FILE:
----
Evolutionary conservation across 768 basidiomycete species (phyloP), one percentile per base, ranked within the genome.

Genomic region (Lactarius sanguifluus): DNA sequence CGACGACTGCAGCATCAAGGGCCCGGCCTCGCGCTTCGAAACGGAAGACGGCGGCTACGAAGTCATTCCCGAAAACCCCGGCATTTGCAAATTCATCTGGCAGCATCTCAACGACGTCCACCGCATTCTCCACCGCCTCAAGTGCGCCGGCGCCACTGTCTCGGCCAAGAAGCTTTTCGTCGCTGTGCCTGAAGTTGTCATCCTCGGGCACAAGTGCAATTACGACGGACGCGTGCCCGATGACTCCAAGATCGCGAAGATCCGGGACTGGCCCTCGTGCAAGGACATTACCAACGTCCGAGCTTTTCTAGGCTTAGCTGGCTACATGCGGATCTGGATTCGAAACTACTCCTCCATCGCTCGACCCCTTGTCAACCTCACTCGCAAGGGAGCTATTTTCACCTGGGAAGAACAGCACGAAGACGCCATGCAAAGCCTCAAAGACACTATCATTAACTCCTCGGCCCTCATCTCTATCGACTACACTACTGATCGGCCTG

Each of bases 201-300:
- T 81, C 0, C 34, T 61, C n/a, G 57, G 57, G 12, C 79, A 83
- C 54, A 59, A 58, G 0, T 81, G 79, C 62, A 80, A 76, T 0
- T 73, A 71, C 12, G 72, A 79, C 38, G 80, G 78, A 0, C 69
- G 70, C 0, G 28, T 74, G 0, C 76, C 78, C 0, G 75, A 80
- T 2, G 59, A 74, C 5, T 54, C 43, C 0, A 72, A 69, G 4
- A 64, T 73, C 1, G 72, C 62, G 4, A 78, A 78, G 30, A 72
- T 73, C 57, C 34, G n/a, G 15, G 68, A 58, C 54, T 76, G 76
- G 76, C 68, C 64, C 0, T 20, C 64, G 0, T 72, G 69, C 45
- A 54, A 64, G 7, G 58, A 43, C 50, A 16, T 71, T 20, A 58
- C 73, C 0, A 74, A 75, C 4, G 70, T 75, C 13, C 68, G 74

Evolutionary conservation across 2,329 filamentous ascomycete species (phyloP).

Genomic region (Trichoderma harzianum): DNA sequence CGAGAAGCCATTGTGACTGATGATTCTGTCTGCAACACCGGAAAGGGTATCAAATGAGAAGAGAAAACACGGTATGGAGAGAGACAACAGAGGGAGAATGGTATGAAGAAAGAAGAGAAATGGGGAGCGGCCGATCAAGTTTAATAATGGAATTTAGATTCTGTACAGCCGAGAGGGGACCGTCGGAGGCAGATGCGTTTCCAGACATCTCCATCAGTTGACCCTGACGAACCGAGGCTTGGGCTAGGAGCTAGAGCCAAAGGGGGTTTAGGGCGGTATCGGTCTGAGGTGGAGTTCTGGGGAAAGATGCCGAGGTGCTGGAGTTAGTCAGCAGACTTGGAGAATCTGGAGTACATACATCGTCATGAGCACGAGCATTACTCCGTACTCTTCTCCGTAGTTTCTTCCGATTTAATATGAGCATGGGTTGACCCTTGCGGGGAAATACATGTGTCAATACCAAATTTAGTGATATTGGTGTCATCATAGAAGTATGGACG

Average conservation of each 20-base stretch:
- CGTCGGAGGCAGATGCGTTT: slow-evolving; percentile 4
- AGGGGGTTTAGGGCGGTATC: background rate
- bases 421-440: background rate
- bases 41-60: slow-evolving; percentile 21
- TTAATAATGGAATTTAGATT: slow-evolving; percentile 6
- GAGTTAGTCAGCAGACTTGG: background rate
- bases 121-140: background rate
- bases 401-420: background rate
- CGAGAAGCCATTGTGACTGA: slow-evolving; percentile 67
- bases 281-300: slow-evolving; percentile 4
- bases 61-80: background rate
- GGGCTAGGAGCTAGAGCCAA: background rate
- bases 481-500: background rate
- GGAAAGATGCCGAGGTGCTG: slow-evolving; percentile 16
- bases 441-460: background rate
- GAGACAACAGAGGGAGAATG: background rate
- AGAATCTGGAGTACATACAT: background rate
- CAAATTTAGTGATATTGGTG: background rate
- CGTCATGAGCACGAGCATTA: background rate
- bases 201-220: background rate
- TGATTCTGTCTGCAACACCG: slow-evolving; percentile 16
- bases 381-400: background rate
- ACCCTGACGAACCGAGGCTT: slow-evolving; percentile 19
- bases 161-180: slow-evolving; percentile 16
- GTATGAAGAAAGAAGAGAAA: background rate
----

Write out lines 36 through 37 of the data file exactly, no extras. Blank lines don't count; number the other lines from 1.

- bases 201-220: background rate
- TGATTCTGTCTGCAACACCG: slow-evolving; percentile 16